Kayagum (Fillip instrument) is one of the most representative national instruments of Korea.
It was invented by Uruk 1,400 years ago (6th century, AD). He was born in the Kaya Era and distinguished himself as a talented musician and a famous composer.
Above all, he was an expert Kayagum player and devoted all his life to the development of music in Korea through musical composition and the training of Kayagum players, and made efforts to further develop it as a music instrument.
Kayagum is often compared with Japanese Koto, but it is quite different from Koto in the following points;
Firstly, during play the head of Kayagum should be placed on the lap of its player and its tail on the floor.
Secondly, the way of strumming to strings is almost the same as with Japanese Koto. But Koto is played with artificial nails, and Kayagum is played with bare fingers.
So it can fully express emotions, and the tone is very close to human voice. The sound is so delicate and soft that it can express well the character of Korean music.
Developed by the disciples of inventor Uruk, Kayagum music took further strides in the 19th century.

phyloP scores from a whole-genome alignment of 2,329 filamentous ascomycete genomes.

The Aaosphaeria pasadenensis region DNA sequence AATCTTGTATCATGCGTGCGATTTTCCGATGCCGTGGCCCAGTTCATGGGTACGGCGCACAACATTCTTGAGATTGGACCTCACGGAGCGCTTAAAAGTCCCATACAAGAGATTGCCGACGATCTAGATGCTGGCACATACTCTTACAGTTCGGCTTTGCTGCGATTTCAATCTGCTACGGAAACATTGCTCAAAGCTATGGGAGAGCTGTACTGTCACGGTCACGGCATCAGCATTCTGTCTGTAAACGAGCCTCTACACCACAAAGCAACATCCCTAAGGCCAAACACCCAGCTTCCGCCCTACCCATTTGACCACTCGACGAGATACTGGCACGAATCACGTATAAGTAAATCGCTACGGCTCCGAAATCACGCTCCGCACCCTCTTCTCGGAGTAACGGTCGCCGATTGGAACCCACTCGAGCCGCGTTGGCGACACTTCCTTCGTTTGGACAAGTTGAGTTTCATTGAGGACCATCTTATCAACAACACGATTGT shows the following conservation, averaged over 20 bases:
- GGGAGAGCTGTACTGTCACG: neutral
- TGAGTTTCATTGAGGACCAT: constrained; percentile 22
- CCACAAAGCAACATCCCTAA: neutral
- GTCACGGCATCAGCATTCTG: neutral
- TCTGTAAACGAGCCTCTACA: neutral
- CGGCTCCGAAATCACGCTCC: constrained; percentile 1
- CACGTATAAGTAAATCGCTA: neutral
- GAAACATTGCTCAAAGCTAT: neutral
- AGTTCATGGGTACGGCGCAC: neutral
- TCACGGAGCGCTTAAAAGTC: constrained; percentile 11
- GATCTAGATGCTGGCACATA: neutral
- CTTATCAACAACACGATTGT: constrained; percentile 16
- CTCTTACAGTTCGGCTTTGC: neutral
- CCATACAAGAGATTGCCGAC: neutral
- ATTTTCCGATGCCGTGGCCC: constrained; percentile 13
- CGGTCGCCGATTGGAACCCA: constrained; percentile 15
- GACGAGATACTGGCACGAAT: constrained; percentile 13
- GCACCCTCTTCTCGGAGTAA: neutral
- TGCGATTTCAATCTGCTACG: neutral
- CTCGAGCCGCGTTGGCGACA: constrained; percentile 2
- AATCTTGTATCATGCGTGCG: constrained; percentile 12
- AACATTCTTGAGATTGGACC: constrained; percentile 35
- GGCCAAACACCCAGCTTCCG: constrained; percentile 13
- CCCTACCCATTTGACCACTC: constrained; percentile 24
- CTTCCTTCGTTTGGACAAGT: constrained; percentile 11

Kim Chang Jo, well known Kayagum player and composer, originated a Kayagum concerto, Kayagum Sanjo.
Kayagum Sanjo influenced Choktae (Korean flute), Tanso (Korean recorder), Komungo (string harp), and their respective Sanjo were created, making a great contribution to the development of traditional Korean music.
The strings of Kayagum were increased to 19 or 21 from the original 12 strings as a result of several reforms.
Moreover, it made Kayagum express any complicated sound through the introduction of various styles of rendition such as Tremolo and Arpeggio, in addition to the former technique of Rohyon (to produce a variety of sound by pressing strings by the left palm.)
There are various way of playing Kayagum including solo, duet, trio.
Besides, single-while playing Kayagum by a group of 12 women started in the difficult days of the Korean War (1950-53), a vocal solo and a group of women who sing while playing Kayagum, and so fourth.
In the course of its development, grand-Kayagum, an octave lower than Kayagum, was invented, which plays an active part as a low sound string instrument.
Silla-gum, which is preserved in Nara, Japan, was originally Kayagum. But it is shaped a little different from what it is.
Apart from the body, Yang Gak or a sheep's horn is attached to the tail, and the ends of strings are fixed there.
The name of Silla-gum derives from the historical fact that the instrument was brought to Japan after Silla's conquest of Kaya.
The traditional Kayagum is one of the most cherished and loved national instruments of Korea.